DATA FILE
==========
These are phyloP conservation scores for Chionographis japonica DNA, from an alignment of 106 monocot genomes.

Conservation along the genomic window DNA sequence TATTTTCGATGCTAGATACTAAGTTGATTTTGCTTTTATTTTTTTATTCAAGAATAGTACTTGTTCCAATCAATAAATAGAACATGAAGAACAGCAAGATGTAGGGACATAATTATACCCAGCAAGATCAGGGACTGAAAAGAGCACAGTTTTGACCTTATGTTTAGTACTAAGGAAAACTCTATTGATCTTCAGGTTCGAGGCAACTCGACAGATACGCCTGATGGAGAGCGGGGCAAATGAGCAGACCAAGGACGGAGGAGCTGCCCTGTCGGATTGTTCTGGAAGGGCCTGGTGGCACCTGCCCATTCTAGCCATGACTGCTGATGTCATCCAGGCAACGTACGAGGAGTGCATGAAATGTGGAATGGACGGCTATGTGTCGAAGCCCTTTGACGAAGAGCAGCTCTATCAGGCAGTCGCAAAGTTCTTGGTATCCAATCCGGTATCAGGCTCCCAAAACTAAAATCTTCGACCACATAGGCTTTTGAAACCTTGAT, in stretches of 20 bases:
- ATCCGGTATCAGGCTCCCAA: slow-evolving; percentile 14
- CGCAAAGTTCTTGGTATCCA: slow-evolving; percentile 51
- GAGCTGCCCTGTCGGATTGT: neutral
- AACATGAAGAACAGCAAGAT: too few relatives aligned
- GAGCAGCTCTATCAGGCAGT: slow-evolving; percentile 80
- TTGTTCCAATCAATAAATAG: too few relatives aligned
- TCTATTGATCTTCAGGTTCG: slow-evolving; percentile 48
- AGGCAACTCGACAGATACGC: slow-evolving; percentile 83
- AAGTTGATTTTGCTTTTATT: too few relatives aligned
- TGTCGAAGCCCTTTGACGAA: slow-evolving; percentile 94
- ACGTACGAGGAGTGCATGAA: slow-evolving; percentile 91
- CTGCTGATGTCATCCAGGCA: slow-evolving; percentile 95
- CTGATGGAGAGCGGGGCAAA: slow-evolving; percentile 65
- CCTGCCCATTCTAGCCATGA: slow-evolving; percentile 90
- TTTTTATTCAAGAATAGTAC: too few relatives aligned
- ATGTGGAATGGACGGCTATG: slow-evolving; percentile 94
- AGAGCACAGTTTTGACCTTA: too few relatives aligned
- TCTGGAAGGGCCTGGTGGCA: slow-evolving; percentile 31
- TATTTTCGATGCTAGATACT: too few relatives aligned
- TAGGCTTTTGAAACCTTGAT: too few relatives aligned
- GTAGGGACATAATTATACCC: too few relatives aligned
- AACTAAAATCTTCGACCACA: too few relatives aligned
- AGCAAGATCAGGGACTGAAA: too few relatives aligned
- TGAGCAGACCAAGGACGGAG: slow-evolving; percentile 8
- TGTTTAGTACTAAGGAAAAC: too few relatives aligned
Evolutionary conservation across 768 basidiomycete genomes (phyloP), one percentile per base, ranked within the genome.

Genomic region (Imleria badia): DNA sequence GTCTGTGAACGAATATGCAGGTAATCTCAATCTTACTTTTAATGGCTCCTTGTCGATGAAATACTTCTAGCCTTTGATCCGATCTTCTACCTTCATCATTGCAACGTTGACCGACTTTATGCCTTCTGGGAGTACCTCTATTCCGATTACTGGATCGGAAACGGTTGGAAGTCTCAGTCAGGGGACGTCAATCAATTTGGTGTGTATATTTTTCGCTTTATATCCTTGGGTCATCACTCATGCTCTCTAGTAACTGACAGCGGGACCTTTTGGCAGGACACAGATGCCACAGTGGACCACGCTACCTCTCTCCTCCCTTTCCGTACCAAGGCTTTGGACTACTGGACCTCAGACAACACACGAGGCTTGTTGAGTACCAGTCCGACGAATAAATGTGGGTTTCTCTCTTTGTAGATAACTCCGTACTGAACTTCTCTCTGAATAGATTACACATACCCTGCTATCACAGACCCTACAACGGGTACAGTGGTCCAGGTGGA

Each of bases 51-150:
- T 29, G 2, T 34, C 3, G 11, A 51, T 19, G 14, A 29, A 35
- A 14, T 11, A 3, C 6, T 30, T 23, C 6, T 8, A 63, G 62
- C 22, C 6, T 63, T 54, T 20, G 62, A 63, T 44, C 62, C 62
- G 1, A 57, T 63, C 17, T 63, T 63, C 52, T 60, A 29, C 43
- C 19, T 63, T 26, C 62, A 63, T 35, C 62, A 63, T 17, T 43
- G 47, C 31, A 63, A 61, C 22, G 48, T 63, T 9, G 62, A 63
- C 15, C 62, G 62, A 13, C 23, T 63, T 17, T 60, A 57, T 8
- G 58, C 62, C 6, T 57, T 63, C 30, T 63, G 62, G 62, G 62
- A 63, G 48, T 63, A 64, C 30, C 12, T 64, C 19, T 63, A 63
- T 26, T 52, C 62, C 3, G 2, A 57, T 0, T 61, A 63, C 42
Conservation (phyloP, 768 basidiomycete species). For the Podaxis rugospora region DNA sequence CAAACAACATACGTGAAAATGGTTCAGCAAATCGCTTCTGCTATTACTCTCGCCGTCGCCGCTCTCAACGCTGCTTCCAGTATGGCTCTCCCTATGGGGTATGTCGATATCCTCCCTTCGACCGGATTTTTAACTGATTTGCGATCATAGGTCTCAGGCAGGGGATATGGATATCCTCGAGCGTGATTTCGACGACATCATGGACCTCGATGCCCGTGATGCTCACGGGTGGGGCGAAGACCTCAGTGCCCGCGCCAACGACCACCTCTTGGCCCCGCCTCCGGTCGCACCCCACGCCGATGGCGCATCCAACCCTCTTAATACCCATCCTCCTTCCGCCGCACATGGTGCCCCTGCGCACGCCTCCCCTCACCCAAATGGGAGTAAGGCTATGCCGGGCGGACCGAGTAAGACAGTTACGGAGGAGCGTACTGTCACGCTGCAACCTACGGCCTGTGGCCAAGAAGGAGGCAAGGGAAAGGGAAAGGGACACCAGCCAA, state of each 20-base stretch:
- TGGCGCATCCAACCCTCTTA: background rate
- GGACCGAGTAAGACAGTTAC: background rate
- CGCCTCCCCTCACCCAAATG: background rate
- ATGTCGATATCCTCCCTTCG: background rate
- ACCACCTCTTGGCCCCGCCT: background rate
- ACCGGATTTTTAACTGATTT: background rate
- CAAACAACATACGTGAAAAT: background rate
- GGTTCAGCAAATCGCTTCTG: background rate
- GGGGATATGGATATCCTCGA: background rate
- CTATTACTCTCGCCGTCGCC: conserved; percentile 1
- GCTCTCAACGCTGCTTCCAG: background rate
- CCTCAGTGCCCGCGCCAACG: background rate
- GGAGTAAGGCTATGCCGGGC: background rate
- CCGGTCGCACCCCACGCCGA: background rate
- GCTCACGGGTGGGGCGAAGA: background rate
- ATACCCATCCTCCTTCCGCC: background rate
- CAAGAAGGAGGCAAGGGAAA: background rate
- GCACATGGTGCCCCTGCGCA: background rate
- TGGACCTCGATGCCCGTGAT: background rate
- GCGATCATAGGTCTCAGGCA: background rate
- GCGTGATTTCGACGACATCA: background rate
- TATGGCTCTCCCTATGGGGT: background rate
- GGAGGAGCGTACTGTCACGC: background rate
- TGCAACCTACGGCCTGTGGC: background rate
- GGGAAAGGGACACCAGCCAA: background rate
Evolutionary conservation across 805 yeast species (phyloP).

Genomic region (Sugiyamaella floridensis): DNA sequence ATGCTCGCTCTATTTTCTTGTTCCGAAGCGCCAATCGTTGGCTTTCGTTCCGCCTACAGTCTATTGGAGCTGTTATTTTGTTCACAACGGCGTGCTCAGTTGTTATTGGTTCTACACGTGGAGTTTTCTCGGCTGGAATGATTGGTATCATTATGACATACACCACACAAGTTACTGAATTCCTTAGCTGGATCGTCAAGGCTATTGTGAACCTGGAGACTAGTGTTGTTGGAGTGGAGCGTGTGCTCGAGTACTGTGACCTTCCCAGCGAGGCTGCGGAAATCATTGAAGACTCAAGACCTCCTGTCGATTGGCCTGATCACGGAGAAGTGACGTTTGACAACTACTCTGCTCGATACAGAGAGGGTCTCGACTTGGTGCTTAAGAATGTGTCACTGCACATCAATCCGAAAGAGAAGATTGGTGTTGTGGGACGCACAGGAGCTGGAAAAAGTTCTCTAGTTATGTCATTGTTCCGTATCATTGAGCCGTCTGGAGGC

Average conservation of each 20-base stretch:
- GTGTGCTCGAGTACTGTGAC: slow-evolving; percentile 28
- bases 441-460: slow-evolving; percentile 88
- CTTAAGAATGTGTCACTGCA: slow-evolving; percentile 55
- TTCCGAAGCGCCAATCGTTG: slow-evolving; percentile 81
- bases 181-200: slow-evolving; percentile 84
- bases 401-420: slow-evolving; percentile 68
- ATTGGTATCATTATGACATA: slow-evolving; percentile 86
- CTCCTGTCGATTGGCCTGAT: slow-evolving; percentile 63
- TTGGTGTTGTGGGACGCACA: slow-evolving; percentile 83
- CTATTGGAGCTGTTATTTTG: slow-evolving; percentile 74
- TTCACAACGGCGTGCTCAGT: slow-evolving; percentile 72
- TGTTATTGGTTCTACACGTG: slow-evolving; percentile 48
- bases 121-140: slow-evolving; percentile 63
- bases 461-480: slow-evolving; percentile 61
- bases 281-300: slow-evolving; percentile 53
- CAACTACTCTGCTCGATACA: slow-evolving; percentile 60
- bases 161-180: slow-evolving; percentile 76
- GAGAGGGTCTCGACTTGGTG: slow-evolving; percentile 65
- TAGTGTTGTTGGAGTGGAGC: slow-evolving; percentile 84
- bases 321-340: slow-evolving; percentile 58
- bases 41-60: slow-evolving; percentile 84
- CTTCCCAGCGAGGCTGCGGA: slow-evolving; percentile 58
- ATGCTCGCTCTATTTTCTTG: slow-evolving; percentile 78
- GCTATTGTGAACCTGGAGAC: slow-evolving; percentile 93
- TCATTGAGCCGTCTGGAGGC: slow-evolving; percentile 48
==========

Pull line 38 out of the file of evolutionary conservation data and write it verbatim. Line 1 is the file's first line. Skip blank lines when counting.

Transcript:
- G 58, C 62, C 6, T 57, T 63, C 30, T 63, G 62, G 62, G 62